A quick way to tell if somebody is not telling the truth during an interview
I see the good in people and give everyone the benefit of the doubt, unless it is obvious that they are being deceptive. Unfortunately (or fortunately, depending how you see it) I have become adept at noticing certain patterns of behavior that reveal when people are trying to shade the truth. This is not limited to candidates; partners in law firms do the same things. As a recruiter, part of the value I add is to do my best to find out the truth and cut through the bull – this way, candidates and law firms can make the best, most informed decisions and minimize the chances of making bad choices during the lateral hiring process.
When I first started recruiting, I used to beat around the bush regarding difficult questions. I was reluctant to ask somebody if they were laid off, so I’d circle around the question such as, “How were your reviews?” As I became more experienced and comfortable recruiting, I started being much more blunt (in the most respectful way) and figured out numerous interesting patterns.
Here’s one particular strategy you can use – it’s called narrow-pause (yes, I made that up). When you ask somebody a narrow question that requires a yes or no answer (for example, “Were you asked to leave your firm?”), if the person pauses right after you ask the question, this often indicates they are processing the question to determine whether the honest answer will help or hurt their goal. For example, if I ask a candidate, “Were you asked to leave your firm?” and they reply with, “Was I asked to leave?” or “What do you mean?” this is essentially a pause that buys them time to figure out how to answer the question. If they immediately answer a narrow question with a “yes” or “no”, this is most likely to be a truthful response. This can also be used by candidates with law firms: if you ask a partner a narrow question such as “Do you like practicing here?” and the partner responds with, ”Wow, that’s a great question”, the partner is grasping for a pause to enable a second to process how to best answer the question in the most politically correct fashion.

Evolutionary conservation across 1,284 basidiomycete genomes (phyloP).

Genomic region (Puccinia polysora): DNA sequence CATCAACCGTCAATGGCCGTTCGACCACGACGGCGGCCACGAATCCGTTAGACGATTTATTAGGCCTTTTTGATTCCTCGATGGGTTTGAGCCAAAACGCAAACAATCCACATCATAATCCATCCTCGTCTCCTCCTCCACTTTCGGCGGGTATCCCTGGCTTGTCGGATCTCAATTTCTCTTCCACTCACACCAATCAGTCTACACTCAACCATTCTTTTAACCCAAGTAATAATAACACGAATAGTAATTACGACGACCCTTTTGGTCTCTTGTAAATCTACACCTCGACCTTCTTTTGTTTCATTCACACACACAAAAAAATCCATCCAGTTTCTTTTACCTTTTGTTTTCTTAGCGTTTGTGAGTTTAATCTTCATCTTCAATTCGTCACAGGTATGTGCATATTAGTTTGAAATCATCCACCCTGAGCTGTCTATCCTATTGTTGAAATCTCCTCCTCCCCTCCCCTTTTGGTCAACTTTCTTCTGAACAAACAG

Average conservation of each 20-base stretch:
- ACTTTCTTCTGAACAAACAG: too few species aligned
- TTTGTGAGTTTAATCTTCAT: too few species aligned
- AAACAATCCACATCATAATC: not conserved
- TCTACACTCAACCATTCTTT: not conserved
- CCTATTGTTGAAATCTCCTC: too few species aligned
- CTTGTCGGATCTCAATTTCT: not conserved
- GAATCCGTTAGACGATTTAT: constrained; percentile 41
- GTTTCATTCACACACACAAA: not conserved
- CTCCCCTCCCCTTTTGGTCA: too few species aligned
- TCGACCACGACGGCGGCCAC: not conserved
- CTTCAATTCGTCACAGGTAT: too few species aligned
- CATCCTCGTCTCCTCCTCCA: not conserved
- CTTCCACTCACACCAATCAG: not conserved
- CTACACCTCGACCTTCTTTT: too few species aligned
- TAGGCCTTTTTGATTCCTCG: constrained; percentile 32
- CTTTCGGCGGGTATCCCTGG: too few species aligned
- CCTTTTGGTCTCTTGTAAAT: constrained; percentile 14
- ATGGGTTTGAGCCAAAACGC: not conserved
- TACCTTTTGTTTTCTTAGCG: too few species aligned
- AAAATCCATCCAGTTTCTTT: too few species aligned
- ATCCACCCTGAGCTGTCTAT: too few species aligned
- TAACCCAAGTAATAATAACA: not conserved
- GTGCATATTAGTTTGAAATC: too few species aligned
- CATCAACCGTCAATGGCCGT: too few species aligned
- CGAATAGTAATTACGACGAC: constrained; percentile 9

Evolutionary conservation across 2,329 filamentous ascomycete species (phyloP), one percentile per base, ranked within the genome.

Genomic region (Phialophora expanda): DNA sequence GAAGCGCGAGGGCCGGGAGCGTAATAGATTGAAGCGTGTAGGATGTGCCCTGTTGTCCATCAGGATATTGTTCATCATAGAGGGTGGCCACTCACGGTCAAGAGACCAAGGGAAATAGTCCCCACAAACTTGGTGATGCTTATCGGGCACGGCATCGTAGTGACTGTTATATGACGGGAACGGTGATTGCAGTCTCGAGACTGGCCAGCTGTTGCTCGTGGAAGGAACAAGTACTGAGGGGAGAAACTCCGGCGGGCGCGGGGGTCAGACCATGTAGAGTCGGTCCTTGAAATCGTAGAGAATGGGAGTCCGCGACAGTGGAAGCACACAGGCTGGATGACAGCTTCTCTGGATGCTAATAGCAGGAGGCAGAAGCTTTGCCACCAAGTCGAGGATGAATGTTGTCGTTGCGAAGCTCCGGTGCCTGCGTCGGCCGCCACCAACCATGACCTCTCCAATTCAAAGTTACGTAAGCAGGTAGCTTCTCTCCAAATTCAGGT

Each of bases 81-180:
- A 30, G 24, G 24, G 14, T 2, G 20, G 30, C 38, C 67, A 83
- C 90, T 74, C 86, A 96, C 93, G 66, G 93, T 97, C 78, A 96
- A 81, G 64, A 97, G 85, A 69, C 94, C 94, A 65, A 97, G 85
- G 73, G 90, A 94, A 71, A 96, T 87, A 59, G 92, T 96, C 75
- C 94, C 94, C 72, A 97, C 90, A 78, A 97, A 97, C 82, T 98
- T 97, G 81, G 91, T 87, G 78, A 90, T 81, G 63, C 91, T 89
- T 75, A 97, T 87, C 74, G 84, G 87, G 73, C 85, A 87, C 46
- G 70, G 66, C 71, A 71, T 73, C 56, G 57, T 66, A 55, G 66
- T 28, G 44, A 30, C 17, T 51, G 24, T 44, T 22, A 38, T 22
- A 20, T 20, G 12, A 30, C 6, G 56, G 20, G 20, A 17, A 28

If you think this type of stuff is interesting (especially litigators who do a lot of investigation-type of work), check out Janine Driver, an expert on deception techniques: http://www.lyintamer.com/.
Here is the original post: Lateral Attorney Report